Though pretty dead, hold on to your hats for the live ones…
This purple jelly recently washed ashore in Queensland, Australia. What is it? A Thysanostoma jelly, and these guys are stunning. Check out these photos submitted by a citizen scientists at jellywatch.org
We know very little about these jellies, including what they eat and where they live most of the time. We do know that Thysanostoma are part of a group of jellies called Rhizostomes, which means they have have hundreds, possibly thousands, of mouths. Rhizostome jellies don’t have a single mouth opening, but instead lots of tiny openings spread over those long tendrils hanging off the bell. They use these tiny mouths to filter water and plankton. This is a good clue to how Thysanostoma make a living–they’re probably filter feeders.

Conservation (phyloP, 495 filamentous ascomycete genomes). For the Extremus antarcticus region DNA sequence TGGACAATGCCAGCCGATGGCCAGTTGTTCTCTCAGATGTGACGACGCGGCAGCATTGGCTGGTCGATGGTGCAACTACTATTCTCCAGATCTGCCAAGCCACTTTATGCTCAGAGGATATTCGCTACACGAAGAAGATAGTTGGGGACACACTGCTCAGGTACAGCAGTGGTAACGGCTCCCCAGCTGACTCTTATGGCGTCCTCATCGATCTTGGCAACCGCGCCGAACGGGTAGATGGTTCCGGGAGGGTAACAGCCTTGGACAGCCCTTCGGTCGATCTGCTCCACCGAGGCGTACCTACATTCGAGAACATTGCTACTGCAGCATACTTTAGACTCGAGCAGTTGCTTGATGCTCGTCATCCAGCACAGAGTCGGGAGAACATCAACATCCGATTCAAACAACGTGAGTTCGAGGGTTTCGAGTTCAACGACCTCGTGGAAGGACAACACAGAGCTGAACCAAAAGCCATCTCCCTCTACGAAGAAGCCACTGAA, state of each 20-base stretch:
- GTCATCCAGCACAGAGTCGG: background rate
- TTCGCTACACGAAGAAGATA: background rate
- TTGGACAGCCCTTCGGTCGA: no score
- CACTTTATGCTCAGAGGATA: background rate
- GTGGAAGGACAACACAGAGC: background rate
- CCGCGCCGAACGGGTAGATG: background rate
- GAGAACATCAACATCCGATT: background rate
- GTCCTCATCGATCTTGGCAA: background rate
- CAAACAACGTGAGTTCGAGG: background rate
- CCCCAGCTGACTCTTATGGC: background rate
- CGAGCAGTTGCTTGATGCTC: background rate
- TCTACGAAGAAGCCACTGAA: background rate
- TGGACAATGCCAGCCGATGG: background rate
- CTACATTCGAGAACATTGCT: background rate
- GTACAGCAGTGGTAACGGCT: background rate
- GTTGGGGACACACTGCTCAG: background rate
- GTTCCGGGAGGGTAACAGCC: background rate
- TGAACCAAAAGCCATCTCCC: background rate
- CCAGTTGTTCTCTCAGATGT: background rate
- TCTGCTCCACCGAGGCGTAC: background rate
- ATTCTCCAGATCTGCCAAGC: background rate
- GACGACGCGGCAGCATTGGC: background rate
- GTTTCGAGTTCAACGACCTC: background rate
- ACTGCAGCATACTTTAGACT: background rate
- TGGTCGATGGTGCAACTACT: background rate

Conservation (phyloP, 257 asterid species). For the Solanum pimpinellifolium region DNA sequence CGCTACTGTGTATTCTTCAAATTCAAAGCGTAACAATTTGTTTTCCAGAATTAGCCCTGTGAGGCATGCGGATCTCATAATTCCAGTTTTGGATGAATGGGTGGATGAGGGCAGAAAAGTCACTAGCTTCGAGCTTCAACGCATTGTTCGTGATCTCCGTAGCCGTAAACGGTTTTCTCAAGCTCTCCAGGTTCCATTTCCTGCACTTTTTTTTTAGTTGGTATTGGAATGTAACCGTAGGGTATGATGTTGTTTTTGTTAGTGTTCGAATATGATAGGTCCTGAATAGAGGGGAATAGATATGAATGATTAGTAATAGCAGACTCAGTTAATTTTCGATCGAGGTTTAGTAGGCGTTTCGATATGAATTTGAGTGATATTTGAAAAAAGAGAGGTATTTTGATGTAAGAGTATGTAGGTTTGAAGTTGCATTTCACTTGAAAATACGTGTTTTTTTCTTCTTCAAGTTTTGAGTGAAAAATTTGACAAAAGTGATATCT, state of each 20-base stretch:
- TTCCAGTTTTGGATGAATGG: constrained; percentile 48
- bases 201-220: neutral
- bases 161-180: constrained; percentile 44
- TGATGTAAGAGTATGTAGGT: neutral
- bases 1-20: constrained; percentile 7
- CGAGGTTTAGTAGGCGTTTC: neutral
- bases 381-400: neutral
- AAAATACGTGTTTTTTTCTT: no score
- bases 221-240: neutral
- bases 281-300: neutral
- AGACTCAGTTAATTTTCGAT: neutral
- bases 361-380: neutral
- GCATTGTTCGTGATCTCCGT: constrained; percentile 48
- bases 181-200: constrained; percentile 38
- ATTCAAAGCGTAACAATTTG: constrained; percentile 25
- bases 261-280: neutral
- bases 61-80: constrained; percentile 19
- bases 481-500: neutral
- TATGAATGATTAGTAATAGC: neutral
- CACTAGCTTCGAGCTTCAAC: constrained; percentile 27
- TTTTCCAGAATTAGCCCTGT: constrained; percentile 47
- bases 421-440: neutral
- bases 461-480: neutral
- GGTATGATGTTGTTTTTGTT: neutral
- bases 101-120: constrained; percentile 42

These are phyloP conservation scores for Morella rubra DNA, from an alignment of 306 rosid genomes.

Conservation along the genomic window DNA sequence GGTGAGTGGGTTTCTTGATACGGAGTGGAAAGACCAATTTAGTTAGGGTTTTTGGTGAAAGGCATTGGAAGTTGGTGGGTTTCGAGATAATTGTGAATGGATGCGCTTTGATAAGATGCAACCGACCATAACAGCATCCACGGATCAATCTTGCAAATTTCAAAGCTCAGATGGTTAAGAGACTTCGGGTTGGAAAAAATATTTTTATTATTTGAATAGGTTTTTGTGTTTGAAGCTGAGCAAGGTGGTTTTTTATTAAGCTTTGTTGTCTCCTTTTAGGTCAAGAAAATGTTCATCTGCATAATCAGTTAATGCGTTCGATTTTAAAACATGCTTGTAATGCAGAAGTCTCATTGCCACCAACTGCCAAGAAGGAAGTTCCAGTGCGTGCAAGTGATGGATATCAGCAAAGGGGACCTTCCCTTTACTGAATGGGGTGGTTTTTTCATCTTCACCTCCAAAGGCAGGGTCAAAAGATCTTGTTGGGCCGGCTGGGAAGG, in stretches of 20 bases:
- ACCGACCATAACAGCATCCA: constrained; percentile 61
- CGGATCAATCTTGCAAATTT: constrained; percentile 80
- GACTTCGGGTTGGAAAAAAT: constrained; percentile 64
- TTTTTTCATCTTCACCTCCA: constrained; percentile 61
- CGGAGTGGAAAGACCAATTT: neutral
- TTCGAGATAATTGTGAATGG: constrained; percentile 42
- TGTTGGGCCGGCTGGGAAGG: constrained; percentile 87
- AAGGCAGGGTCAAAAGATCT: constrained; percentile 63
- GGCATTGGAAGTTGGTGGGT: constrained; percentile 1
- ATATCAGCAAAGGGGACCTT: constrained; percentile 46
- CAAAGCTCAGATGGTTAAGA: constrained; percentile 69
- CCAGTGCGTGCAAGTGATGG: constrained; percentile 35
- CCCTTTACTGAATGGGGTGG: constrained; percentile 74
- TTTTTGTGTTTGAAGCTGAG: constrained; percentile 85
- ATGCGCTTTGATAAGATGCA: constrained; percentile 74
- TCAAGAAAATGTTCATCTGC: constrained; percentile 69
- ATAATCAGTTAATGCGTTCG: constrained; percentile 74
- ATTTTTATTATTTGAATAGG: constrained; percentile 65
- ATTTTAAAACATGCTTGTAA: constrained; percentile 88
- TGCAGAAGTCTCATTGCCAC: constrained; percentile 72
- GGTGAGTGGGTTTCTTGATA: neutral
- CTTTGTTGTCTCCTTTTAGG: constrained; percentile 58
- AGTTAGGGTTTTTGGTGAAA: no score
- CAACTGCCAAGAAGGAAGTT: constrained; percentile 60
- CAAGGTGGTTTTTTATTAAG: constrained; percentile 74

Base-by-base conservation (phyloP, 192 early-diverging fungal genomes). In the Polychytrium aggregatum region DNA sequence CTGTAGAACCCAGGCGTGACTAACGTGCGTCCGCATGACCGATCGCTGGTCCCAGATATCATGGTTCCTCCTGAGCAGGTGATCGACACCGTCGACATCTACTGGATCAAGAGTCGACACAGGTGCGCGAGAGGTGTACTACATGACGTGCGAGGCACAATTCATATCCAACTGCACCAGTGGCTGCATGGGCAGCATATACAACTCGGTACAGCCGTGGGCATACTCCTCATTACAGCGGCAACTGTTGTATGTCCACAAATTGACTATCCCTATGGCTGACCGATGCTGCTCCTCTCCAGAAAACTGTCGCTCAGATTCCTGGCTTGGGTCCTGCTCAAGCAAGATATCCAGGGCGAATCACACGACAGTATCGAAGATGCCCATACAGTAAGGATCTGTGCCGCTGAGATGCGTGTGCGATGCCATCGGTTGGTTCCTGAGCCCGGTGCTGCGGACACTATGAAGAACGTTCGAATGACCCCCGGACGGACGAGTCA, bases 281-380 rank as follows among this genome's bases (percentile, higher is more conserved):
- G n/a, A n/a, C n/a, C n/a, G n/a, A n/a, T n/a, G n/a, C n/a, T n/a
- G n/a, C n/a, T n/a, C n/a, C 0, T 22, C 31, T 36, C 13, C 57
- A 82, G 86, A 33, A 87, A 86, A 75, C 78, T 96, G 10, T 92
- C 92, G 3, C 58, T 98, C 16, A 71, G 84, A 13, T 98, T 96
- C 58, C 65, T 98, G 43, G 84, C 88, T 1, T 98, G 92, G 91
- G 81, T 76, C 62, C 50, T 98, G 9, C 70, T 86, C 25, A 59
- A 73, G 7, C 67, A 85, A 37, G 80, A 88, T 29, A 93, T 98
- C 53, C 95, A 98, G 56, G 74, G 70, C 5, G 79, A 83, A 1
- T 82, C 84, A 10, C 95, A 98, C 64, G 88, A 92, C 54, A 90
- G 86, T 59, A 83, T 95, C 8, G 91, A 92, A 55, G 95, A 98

Is the new jelly washed ashore a new species? Without getting a better look, it’s impossible to know. Not all Thysanostoma are so vivid, but that doesn’t mean much. Jellies, like people, can come in a huge range of colors. Let’s hope this recent interest in Thysanostoma inspires more research on this mysterious group of jellies!